I'm working from a paper today (as always) but it is not the world's greatest paper (1).  A small study hardly worth mentioning, but the discussion and conclusions have some interest.  So put your mind in an open frame but don't believe too much what you are reading.

Depression.  Not just a state of mind, really.  Can I tell you how common it is for someone to come in to see me, having just experienced a major loss (job or death in the family) and tell me: "My antidepressant isn't working.  I'm really sad."

I don't know why it is we are blessed and cursed with emotions.  There's some good explanation about how hominids survived via groupings and attachment and all that.  We are left with the baggage, as it were.  We love.  We hate.  We murder, and we grieve.  Sometimes if you sit outside and let the humid air in through your nose and watch the leaves flicker in the wind you can forget all that for a moment, and just exist, where dying is tomorrow, or yesterday, and not important.  Outside of the moment we are left with hopes, ambitions, failures, and loss.

My 9th grade biology teacher, Mr. Turner (who abandonned the profession to become a forest ranger) said to us once:  "Evolution is a fact.  Deal with it."

We have a hormonal system to deal with trauma of all kinds.  Emotional, physicical, present, past.  The lack of differentiation is the problem, frankly.  But it is what it is.  And folks suffering from  major depressive episode frequently have activation of the hypothalamic-pituitary-adrenal axis along with an increase in insulin resistance and increased accumulation of visceral fat.  Things go to hell in a handbasket pretty quickly.  There are elevations in inflammatory cytokines, not just in the brain, but all over the body.

In the traditional medical model, we add antidepressants to the mix.  I know there is no such thing as a serotonin or norepinephrine deficiency but bear with me.   Long ago, the tricyclics, which can indeed improve depression symptoms but result in an increase in body weight and possible worsening of diabetes.  The newer agents of SSRIs (prozac and the like) are actually associated with an improvement in glycemic control.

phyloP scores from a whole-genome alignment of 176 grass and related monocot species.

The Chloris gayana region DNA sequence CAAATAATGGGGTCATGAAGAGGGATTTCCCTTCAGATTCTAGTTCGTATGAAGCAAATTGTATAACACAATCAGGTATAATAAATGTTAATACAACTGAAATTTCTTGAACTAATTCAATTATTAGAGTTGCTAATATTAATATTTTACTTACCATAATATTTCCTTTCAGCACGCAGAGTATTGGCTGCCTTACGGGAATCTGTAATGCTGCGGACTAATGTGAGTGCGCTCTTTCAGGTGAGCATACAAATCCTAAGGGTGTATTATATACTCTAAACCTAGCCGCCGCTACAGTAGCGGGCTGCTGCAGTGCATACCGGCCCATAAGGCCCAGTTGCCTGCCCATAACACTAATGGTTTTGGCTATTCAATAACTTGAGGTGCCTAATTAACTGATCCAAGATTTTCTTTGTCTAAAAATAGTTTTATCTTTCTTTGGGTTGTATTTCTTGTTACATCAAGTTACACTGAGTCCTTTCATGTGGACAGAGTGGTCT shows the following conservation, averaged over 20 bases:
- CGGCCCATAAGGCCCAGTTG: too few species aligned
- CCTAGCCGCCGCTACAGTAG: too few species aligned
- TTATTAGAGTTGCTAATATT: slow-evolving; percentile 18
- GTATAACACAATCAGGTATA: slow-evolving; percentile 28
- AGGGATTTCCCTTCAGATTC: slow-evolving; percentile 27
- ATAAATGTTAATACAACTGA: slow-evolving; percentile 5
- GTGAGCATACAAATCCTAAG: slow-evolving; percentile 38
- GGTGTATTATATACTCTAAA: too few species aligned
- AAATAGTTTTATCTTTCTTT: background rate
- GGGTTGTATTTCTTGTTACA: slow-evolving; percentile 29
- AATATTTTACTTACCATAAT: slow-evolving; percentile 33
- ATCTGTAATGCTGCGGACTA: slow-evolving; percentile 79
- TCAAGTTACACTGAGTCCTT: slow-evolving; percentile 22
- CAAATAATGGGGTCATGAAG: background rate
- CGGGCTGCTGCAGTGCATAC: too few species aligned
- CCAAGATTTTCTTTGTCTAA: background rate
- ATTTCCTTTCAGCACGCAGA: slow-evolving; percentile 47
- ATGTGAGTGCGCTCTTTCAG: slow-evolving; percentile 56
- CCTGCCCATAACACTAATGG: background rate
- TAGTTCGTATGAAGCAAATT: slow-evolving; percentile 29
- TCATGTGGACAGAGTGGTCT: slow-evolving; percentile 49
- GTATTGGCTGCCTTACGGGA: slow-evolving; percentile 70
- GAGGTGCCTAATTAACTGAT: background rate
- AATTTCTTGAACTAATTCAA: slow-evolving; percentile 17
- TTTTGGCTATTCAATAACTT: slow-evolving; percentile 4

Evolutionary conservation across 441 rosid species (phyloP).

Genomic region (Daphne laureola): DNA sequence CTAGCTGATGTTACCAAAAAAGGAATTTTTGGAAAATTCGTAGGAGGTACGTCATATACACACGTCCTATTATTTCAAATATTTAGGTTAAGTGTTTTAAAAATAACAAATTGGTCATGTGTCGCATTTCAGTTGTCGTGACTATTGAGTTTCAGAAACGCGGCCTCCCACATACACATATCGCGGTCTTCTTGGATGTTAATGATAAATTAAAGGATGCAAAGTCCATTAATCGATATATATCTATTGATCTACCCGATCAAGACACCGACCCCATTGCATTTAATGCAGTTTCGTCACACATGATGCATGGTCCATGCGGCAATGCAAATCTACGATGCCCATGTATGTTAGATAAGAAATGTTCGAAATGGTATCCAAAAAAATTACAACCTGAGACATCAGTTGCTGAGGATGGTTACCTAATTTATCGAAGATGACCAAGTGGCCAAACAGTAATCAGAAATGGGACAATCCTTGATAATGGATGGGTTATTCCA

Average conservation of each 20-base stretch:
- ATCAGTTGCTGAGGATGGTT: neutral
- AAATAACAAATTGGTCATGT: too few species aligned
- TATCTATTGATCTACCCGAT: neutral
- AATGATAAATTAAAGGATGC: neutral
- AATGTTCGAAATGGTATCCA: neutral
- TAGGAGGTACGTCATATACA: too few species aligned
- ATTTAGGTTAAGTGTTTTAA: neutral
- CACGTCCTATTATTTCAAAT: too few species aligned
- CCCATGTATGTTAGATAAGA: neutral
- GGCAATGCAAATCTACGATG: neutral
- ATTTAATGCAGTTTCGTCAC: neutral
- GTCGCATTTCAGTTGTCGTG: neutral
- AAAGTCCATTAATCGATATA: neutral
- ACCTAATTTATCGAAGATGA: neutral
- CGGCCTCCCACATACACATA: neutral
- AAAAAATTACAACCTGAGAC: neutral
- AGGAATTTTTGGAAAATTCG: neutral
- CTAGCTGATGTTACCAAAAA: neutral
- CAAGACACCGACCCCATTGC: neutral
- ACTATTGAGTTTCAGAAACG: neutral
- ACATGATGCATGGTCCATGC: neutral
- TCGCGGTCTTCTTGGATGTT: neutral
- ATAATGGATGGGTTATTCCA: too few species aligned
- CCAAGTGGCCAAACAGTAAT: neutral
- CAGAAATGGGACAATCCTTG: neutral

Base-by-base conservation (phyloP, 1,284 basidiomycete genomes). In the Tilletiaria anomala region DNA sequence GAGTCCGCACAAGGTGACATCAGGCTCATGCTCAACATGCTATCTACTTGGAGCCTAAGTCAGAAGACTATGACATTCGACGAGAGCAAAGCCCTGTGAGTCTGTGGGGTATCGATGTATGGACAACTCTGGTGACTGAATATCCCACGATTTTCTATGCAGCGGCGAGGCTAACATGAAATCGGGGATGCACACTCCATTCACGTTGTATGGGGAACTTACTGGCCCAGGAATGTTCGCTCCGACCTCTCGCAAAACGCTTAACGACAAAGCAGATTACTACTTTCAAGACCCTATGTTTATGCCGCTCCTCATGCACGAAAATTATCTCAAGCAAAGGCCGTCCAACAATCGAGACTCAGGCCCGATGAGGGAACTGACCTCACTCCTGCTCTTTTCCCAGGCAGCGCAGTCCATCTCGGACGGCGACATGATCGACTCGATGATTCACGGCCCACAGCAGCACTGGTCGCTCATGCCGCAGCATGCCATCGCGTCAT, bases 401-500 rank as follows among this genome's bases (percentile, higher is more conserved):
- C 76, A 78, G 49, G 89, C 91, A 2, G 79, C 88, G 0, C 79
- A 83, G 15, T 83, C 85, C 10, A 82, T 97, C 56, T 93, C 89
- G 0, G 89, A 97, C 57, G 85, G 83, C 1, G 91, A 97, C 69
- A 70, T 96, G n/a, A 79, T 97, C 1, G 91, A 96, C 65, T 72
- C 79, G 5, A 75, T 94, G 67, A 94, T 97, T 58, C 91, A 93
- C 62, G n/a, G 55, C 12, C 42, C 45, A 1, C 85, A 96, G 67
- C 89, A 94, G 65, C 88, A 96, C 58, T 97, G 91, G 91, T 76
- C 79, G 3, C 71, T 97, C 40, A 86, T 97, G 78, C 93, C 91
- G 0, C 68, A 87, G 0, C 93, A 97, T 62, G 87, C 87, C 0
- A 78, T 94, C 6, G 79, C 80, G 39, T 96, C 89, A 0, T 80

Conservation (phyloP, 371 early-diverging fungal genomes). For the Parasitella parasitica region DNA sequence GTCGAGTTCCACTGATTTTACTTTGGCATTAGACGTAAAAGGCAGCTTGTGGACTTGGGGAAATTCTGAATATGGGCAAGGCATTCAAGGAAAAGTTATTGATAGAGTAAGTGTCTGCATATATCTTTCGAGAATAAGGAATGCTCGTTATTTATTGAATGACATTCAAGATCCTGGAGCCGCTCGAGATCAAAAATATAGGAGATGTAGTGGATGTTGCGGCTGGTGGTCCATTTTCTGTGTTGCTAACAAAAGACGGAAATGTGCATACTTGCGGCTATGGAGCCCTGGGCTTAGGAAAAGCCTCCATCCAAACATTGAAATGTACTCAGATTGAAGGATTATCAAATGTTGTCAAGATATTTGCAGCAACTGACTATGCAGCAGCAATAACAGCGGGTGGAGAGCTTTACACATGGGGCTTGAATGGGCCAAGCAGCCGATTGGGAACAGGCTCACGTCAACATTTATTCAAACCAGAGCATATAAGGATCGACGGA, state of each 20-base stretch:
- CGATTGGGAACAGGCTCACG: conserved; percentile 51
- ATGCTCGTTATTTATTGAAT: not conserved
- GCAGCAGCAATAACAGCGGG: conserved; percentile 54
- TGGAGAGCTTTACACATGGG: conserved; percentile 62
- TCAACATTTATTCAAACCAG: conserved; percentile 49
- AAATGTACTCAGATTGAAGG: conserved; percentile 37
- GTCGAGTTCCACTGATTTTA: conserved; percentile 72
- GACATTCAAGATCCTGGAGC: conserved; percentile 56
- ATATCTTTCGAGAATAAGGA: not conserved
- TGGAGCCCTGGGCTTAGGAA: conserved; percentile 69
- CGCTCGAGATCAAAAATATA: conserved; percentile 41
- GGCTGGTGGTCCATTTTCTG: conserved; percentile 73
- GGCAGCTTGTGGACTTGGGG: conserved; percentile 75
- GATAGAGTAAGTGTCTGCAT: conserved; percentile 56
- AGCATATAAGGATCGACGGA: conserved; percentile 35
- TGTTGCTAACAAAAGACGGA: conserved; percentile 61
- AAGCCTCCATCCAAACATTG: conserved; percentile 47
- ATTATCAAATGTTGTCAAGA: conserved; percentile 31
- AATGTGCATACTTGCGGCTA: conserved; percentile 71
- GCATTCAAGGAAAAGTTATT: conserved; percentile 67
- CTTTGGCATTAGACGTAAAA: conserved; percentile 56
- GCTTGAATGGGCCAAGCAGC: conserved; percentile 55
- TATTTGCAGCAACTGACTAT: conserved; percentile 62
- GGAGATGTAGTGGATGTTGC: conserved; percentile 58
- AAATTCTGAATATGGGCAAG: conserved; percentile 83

(Classical music, some of the best ever: Beethoven: Symphony No 7, II)  Classical not your drug of choice?  Sleigh Bells, Comeback Kid, ads up front.  Sorry about that.)

Weirdly, the old fashioned antidepressants who cause weight gain and dry mouth are known to decrease cortisol, whereas the new ones with fewer weight gain side effect have no immediate effects on the HPA axis.  (The wizened psychiatrists who sit in the front row of grand rounds always bemoan the lack of use of the old fashioned antidepressants in favor of the SSRIs.  But no one wants to be fat and dry-mouthed, not to mention the death in overdose so possible with the tricyclics).

Wht could be going on?  Cortisol from stress centrally increasing craving for high-caloric, palatable food… and increasing the secretion of resistin, an adipokine that causes decreased insulin sensitivity and an increase in fat storage and diabetes? In rats that is probably true.  In humans?  Not so clear.

Resistin is typiclly released in rats due to inflammatory and obesigenic influences.  But what about adiponectin, the supposedly antiinflammatory and anti-obesity hormone release in humans in response to stress or excess sugar… In humans, adiponectin is higher in women than in men, and are reduced in obesity and insulin resistance.

In the small study in the paper I've linked, free cortisol levels (STRESS) were strongly associated with levles of resisin in depressed patients.  In follow up, those who were on medicine and had decreased symptoms also had decreased levels of resistin.  There were no changes in hormone levels for those who did not improve on antidepressant treatment.  BMI was correlated with resistin also.

What do we learn?  Depression = increased cortisol secretion = increased resisitin = increased obesity.  Direct or indirect mechanisms may be unknown.  In mice, increased resistin increases fasting glucose in insulin resistance.  This may be true in depressed humans and may explain the link between depression and diabetes.  We don't know for sure.

Adiponectin concentrations didn't change during the six weeks of measurements of these depressed patients on or off antidepressants.  Only resistin measurements were statistically significant.

The endocrine system is always a bit of an investment in reading, and it doesn't always deliver.  That's why we read the Hunger Games Trilogy instead of books about the thyroid.  I get it.  Peeta v. Gale is more interesting than resistin and adiponectin.  That's not hard to understand.  We're human, after all.  We love, we hate.  We let go, we give in.